There may finally be hope for those who have worked tirelessly for years to challenge Roe v. Wade, a law legalizing abortion and infamously implemented in the United States in 1973.
The U.S. Supreme Court released a statement Monday saying that it will hear arguments Dec. 1 in a landmark case from Mississippi that could overturn the decades-old law. The case tests whether all state laws that ban pre-viability abortions are unconstitutional, many media outlets are reporting.
Dobbs vs. Jackson Women's Health centers on a Mississippi law banning most abortions after 15 weeks of pregnancy. Fox News reported that the "law in question challenges the court's previous ruling in Roe v. Wade and subsequent cases by imposing a restriction on abortion earlier than the recognized point of fetal viability—when a baby would be able to survive outside the womb—at approximately 24 weeks into pregnancy.
The high court's announcement came weeks after it allowed Texas to move forward with a new law to ban abortions after a fetal heartbeat is detected, which usually happens after six weeks of pregnancy.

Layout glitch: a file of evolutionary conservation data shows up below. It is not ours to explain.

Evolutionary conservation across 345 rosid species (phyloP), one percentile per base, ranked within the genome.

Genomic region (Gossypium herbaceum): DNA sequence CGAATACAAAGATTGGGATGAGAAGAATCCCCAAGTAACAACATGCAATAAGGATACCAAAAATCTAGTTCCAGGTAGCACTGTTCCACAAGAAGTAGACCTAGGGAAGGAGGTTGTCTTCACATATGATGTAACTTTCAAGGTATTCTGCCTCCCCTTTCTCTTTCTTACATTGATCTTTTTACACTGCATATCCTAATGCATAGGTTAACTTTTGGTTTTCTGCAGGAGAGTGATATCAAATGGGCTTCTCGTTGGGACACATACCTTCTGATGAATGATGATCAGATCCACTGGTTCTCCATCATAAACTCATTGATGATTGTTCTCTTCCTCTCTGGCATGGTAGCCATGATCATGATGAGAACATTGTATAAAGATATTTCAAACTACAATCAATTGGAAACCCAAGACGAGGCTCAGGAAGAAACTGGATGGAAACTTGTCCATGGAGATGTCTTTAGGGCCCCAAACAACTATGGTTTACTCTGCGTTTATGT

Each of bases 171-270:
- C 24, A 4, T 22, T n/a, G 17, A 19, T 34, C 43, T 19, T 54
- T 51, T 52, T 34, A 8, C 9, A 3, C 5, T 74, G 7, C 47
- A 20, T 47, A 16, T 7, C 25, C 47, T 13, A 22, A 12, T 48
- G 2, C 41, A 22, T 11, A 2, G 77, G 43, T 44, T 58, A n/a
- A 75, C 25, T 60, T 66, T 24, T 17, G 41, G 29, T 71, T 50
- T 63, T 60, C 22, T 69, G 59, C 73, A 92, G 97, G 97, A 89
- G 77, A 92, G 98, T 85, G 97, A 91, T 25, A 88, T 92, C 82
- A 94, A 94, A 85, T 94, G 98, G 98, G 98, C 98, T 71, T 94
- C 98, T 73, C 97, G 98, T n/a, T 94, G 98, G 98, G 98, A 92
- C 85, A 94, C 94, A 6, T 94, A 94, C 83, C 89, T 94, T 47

Mississippi is one of several conservative states that, within the past year, have passed laws seeking to eliminate or severely restrict abortion. CBNC.com reported that "bans on pre-viability, have been struck down, until now, in a dozen states since 2019, including Alabama, Arkansas, Georgia, Kentucky, Louisiana, Montana, Missouri, Ohio, Oklahoma, South Carolina, Utah and Tennessee."
Because of the COVID-19 pandemic, Supreme Court justices this fall will hear oral arguments for the first time since 2020.
CNBC.com reported that, "with six conservative justices now occupying the bench, advocates say the threats to Roe v. Wade are now greater than they have been in years." The site also reported that the Biden administration said, in a statement, will continue to back the Women's Health Protection act, a bill that would shield abortion rights across the country.
"In the wake of Texas' unprecedented attack, it has never been more important to codify this constitutional right and to strengthen health care access for all women, regardless where they live," Biden's Office of Management and Budget said. "We will not allow this country to go backwards on women's equality."
The Supreme Court may just have something to say about that in December.
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